School districts relying on voters to approve levies

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School districts relying on voters to approve levies

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by Justin Corr

Bio | Email | Follow: @JCorrKTVB

KTVB.COM

Posted on May 7, 2012 at 5:25 PM

Updated Tuesday, Nov 12 at 6:24 PM

BOISE -- The primary elections in Idaho will be held on May 15, and for many voters there will also be a school levy on your ballot.

Vallivue School District is just one of the school districts across southern Idaho putting a levy on the ballot.

Vallivue has the largest levy in the area.  They're asking for $4.5 million per year for two years. This wouldn't mean an increase in taxes, this is a continuation of the levy already in place.

Middleton's levy is also a continuation.  A levy vote in March failed, but the district is trying again just two months later.

Melba, like Middleton, says it's already made cuts, but need $275,000 levy for one year to avoid deeper cuts.  That's a continuation too, but less than the current $400,000 levy.

Horseshoe Bend also just had a levy fail. But it's trying again as well.

Salmon River, like every school asking for a levy, cites state cuts for public education as a reason it needs a $545,000 levy.  That's a continuation that will actually mean a decrease in taxes, just like in Mountain Home, where the district is asking for $100,000 less than the previous two years levies.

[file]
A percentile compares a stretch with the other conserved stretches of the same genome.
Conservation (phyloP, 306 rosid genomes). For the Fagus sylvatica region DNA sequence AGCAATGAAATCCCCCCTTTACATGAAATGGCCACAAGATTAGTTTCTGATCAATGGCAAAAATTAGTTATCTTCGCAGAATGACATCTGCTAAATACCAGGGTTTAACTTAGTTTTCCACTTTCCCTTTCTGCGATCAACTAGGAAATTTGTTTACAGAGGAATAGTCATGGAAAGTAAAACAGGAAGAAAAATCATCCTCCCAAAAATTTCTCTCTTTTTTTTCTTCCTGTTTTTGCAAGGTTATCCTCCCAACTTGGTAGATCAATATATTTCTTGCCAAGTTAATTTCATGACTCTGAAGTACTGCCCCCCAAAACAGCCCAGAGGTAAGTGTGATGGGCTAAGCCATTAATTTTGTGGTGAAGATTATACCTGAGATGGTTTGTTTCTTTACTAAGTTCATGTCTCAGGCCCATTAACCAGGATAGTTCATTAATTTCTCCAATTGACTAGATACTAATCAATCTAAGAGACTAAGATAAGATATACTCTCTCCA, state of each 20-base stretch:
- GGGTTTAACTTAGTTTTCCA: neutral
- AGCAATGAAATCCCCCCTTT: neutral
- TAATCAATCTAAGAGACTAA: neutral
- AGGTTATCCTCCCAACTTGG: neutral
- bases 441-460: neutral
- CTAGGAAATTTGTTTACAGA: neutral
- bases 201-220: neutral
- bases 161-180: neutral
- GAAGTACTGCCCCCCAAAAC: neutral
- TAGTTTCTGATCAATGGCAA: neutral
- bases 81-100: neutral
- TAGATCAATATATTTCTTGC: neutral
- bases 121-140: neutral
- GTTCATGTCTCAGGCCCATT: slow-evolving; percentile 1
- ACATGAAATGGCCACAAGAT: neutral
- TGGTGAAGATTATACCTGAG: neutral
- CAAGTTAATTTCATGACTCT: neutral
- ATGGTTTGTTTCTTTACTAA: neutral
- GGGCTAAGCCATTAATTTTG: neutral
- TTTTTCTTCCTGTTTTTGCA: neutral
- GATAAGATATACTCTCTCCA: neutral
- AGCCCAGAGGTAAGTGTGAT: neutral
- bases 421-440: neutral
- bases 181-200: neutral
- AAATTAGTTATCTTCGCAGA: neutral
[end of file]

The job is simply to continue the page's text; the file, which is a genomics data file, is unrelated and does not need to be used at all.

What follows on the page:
"Times are hard right now and everybody's struggling for those taxes," said Mountain Home School District Superintendent Tim McMurtrey.  "So we wanted to keep those taxes down and lower. But at the same point, we have to operate the district."

Over in the Magic Valley, there's six more levy elections.

Wendell and Castleford want continuation levies, which means no taxes would go up.  They say teacher positions will be cut if the levy fails.

That's also why Filer is calling for $500,000 for two years to avoid laying off teachers.

Also looking to avoid cuts, is Richfield. While Shoshone and Valley are both asking for continuations of their levies.  Valley School District is putting two levies on the ballot.

"It only means we stay in business or go out of business," said Valley School District Superintendent Arlyn Bodily.  "The supplemental, if it doesn't pass, I don't know what they'll do."

Bodily says that while he's confident those continuation levies will pass, if they don't, they'll have to cut teachers, activities, and maybe even start sending students to Jerome.

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